Guessing who is going to win the World Cup is difficult. With so many teams in the mix and everyone just a bad game away from elimination, there’s a lot that can’t be predicted.
Guessing who will be top-scorer is possibly even harder. The pool of possible players opens up dramatically, but can we whittle this down to find the Chosen One?
You might think that to win the Golden Boot you’d need to take advantage of the minnows at the group stage. Rack up the goals against them and you’re sure of getting it, right?
Well, that’s not been the case in recent World Cup history.
No Golden Boot winner in the past five tournaments has done so helped by scoring a hat-trick, although there haven’t been many of them anyway. There have only been six hat-tricks since 1998 compared to 14 in the five World Cups before that.
Oleg Salenko’s performance in 1994 seems to be the cut-off point for the ‘smash the minnows’ approach, finishing as joint-top scorer in the USA with Hristo Stoichkov after putting five past Cameroon in the group stage.
But in more recent memory, the main thing is to be consistent.
Consistency is key
Only Miroslav Klose in 2006 scored in fewer than four games on his way to the Golden Boot, scoring braces against Costa Rica and Ecuador in the group stage.
So, if you’re looking for the man who’ll come away with the prize in Russia, you’re looking for someone who can be counted on to score in four or five different games.
Unfortunately, if you were wanting to back a dark horse, this means someone on a team who’ll make it late into the competition. James Rodríguez was something of an exception in Brazil, although he epitomised regularity, scoring at least a goal in every match.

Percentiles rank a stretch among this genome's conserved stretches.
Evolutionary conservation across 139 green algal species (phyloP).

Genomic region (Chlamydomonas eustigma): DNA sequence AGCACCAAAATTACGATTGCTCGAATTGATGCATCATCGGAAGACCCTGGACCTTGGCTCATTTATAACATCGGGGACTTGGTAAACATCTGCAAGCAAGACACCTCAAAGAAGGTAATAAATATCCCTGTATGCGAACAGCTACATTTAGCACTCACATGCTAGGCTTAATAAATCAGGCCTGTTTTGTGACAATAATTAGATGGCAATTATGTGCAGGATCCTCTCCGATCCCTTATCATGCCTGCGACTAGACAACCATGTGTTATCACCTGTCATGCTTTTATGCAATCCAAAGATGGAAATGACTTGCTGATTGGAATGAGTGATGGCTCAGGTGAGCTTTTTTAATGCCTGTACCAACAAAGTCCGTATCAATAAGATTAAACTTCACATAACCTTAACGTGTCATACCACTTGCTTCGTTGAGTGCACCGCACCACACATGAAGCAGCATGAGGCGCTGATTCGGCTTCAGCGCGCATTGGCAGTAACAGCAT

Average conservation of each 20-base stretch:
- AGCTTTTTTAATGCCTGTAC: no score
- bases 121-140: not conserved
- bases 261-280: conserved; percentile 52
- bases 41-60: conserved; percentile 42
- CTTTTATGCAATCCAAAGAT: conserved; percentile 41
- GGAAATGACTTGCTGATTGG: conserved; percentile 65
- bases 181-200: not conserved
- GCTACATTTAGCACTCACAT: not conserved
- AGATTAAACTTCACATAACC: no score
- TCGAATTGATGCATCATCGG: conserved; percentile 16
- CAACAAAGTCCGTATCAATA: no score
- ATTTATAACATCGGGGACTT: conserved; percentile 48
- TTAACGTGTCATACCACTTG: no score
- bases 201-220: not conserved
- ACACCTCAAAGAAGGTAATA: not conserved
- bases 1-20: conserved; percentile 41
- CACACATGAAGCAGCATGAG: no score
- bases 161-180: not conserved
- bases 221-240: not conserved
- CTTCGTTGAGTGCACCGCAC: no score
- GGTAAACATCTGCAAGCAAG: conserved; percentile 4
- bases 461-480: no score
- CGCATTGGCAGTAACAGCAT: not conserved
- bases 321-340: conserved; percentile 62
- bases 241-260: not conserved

Apart from him, the seven Golden Boot winners from 1998 to 2010 (four different players shared it in South Africa) made it to the semi-finals. In fact, four of them scored in either the final or the third/fourth play-off game.
Brazil, France, Spain, Germany, and Argentina seem to be the main favourites to make it that far. Thomas Müller scored five in 2014 and 2010, when he joint-top scored, while Lionel Messi and Neymar both scored four in Brazil. Are they the main three contenders this time around?
Only one winner’s step on the podium
While putting minnows through the ringer doesn’t seem to be a route to the Golden Boot any longer, it surely can’t hurt their chances.
Looking at qualifying, Poland, Peru, and Sweden were all sides that conceded a fair number of shots, goals, and big chances. That means Müller could be in luck, in Group F with Sweden, or one of France’s forwards could come into their own in Group C with Peru.
That group also comes with Australia and Denmark, hardly sides in the very upper tiers of the world’s elite, although France’s wealth of goal-scoring options might dilute any of their chances of top-scoring. Müller might be hindered by playing second fiddle to a main striker too (although this didn’t do him too much harm in 2010).
Let’s look at the world’s Big Three strikers then, Messi, Cristiano Ronaldo and Neymar. Which of them is the most consistent scorer?
Messi scored in 21 of his 36 league appearances last season (or 58 per cent), Ronaldo netted in 15 of 27 (56 per cent), and Neymar in 12 of his 20 (60 per cent). Not a lot between each of them.
Ronaldo, with a harder group and weaker team, can be taken out. It’s between Messi and Neymar. Argentina’s Group D opponents put together conceded 1.77 goals per game in qualifying, while Brazil’s Group E opponents conceded 2.29.
Neymar it is then. No pressure.